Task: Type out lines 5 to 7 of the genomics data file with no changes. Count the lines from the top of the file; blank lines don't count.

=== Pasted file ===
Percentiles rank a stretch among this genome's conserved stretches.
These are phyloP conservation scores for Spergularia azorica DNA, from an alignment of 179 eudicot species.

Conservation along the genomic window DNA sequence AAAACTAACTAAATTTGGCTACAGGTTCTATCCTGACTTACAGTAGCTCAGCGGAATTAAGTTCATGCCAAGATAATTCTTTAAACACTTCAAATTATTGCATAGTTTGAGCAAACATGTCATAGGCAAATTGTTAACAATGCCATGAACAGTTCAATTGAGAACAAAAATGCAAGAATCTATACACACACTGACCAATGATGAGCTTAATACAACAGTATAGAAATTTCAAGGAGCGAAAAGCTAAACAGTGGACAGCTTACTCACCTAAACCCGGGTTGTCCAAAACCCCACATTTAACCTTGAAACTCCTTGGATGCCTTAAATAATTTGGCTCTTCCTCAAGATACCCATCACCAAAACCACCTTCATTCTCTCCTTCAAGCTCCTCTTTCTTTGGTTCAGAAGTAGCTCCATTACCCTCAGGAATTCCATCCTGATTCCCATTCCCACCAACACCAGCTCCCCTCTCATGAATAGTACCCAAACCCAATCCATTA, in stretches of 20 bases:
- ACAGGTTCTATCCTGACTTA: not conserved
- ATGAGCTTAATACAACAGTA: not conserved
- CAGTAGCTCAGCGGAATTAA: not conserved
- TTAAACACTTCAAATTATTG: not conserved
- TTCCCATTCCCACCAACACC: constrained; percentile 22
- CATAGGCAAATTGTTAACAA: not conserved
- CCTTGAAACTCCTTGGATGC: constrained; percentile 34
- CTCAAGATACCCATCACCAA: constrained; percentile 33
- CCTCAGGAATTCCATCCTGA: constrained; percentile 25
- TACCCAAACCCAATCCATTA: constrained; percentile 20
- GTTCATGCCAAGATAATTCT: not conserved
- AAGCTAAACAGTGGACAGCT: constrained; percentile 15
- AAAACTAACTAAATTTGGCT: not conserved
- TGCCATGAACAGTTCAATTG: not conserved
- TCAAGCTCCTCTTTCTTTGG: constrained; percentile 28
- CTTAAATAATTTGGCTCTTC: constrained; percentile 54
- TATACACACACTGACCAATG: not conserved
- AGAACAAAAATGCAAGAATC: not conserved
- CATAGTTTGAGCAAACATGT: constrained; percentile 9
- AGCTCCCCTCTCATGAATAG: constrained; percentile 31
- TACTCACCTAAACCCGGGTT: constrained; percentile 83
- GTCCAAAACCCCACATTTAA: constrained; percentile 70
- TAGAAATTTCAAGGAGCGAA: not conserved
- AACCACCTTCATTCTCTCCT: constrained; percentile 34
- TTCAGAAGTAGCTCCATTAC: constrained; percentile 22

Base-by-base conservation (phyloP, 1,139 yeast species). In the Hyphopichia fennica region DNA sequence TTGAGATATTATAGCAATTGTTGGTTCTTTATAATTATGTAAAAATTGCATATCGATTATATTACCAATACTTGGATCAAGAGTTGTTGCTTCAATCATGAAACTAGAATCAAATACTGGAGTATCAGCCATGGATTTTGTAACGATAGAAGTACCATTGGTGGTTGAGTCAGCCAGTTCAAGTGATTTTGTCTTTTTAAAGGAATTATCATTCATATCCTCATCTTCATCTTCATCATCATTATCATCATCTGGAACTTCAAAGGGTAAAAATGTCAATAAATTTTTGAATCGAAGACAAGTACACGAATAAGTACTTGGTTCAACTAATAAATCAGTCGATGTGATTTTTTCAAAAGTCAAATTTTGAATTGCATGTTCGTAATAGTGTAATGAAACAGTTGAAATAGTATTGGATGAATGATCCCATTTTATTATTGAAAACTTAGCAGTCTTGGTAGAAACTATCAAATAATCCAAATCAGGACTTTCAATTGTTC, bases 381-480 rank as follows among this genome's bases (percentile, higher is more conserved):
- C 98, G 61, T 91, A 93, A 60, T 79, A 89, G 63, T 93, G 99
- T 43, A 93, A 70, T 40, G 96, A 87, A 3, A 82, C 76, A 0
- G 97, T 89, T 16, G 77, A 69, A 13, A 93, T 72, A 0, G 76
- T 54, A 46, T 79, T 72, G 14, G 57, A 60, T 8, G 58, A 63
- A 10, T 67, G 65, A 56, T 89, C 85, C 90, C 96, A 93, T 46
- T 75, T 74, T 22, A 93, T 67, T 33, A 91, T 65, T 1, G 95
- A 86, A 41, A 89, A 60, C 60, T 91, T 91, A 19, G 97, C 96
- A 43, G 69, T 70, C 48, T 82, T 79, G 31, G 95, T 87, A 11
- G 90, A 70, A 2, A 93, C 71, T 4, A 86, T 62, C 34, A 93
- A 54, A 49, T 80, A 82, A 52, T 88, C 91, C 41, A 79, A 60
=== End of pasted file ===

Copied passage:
- ATGAGCTTAATACAACAGTA: not conserved
- CAGTAGCTCAGCGGAATTAA: not conserved
- TTAAACACTTCAAATTATTG: not conserved